In 1945, the Canadian and American governments began a joint research study to examine the effects of water fluoridation on tooth decay. Brantford, Ontario, was one of the test cities chosen, and within five years results showed that children who drank fluoridated water had 60 per cent fewer cavities than those who had not. By 1952, Toronto’s Board of Health approved community water fluoridation as a safe and cost-effective tool for fighting tooth decay, however this landmark development in health care was not without its share of controversy, and it wasn't until 1963 that the City of Toronto began water fluoridation.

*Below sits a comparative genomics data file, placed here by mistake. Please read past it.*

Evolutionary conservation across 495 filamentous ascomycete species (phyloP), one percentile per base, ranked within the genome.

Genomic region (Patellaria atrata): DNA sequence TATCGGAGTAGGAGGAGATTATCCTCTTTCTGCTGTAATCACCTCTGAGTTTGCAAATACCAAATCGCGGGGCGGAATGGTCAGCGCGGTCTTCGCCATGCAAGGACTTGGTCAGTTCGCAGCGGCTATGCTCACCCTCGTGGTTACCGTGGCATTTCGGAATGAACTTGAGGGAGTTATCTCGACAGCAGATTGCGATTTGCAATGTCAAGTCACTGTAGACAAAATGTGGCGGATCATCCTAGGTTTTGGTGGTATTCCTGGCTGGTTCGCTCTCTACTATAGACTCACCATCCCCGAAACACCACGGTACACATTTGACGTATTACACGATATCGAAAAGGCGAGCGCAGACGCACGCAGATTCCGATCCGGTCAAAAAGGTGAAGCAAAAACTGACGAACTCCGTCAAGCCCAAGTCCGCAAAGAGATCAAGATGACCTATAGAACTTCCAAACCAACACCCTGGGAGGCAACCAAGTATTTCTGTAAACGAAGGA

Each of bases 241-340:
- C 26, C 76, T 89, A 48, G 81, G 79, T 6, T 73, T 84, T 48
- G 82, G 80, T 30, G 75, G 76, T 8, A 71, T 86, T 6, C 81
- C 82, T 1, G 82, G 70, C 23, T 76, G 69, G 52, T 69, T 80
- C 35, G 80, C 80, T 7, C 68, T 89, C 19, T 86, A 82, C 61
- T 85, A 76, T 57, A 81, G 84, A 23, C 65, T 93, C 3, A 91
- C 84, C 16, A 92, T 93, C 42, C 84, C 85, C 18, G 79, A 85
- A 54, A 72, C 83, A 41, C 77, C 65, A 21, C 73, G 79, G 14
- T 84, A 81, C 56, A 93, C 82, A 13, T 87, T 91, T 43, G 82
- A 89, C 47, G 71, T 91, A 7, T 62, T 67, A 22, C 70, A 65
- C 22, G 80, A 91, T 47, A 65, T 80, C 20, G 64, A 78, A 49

On the CBC television show Front Page Challenge a notorious debate over fluoride pitted broadcaster Gordon Sinclair against Ontario Dental Association member Dr. Wesley Dunn. Sinclair argued fluoride was “rat poison,” while Dunn cited the science and facts that had already convinced the medical community that fluoride was safe and essential for helping prevent tooth decay. While science ultimately prevailed and many Ontario communities began water fluoridation, unfounded fears and conspiracy theories continued to make fluoride a controversial issue.